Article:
Unfortunately, looking for the symptoms of type 1 diabetes in one's pupils wasn't exactly in the teacher training back then. In early September of 1980, in Granger, UT, my 6th grade teacher, Mrs. Stott, let me go get water whenever I wanted and called my mother with her concerns that I was unable to lift my chair onto my desk at the end of the day. She also told her that it seemed that I was losing my baby fat very quickly and asked if I was eating, since I was a preteen and the girls were starting to harass anyone who wasn't slender or didn't look like Farah Fawcett (it was the 79's after all). It took another month before my mother got me to the doctor and to the hospital immediately afterward for a ten-day stay to save my life. I wasn't aware of Mrs. Stott's questions until years later, when my mother told me about her initial call. I do remember her coming to visit me in the hospital, carrying cards that the rest of the class had made for me and she sat with me for an hour. Of all of the teachers I had before high school, hers is the only name I remember. Without her putting my mother on warning that something wasn't right, my mother might not have been paying attention the day I went in to try on winter school clothes and she would not have seen how much I had begun to resemble an emaciated refugee.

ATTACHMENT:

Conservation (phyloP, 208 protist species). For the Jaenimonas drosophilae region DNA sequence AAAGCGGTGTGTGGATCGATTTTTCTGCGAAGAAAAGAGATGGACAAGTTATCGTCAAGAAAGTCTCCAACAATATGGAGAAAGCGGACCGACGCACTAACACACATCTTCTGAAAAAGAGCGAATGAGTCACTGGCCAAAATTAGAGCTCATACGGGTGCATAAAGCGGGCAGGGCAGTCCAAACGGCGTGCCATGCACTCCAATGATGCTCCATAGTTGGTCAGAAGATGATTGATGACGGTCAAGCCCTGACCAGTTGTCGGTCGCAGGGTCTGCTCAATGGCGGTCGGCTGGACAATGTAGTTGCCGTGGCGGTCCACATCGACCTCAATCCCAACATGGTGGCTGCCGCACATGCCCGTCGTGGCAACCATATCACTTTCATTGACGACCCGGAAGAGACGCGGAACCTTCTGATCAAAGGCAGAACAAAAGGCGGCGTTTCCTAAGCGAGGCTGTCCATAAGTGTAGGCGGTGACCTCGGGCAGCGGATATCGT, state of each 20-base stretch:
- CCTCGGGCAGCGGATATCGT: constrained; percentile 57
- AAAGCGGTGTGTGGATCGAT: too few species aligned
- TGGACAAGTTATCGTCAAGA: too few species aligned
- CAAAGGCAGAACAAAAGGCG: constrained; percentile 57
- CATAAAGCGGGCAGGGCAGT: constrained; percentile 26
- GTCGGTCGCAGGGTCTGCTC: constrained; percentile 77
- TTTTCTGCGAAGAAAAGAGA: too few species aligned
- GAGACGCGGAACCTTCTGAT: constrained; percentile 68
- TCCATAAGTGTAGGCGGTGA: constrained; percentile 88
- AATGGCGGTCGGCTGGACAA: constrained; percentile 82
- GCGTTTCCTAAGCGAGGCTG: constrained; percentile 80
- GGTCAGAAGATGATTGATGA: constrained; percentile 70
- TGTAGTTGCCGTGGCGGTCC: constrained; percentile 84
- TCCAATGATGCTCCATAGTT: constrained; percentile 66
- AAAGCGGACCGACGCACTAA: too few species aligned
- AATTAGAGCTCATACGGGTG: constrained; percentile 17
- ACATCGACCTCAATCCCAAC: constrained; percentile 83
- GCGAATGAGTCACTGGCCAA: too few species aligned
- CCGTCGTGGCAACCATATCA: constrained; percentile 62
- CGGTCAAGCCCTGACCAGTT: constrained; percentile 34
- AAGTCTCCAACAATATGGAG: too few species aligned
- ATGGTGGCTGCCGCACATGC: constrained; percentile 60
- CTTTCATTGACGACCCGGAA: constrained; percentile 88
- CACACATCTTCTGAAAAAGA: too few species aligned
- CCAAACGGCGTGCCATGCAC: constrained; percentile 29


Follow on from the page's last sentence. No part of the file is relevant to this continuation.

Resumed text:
When bond issues for teacher pay come up in my area, I don't even have to think about it. I vote for it, to keep the good teachers like Mrs. Stott in the business of teaching. Kids can't afford to lose them to low pay and disrespect, especially the ones that care enough to take a real interest in the kids they are seeing and think of them as more than test scores. So wherever you are, Mrs. Stott, thank you. I hope you are still in the business of educating kids.


BetterCell said...

Thanks for your understanding Scott and Anonymous.
It wasn't that she was Ignorant, it was because she was Mean!!
Compared to when I was in Kindergarten, it is much easier Today for the "average" Teacher to be more aware and hopefully more intelligent and less mean so as to be able to "see" warning symptoms of T1DM.
I still remember her name as a result of being Traumatized.
I am sure that as a part of her punishment in H-ll, she is forced to contemplate her refusal to let me go to the bathroom.
Her being chained to the toilet seat in H-ll is a just punishment indeed.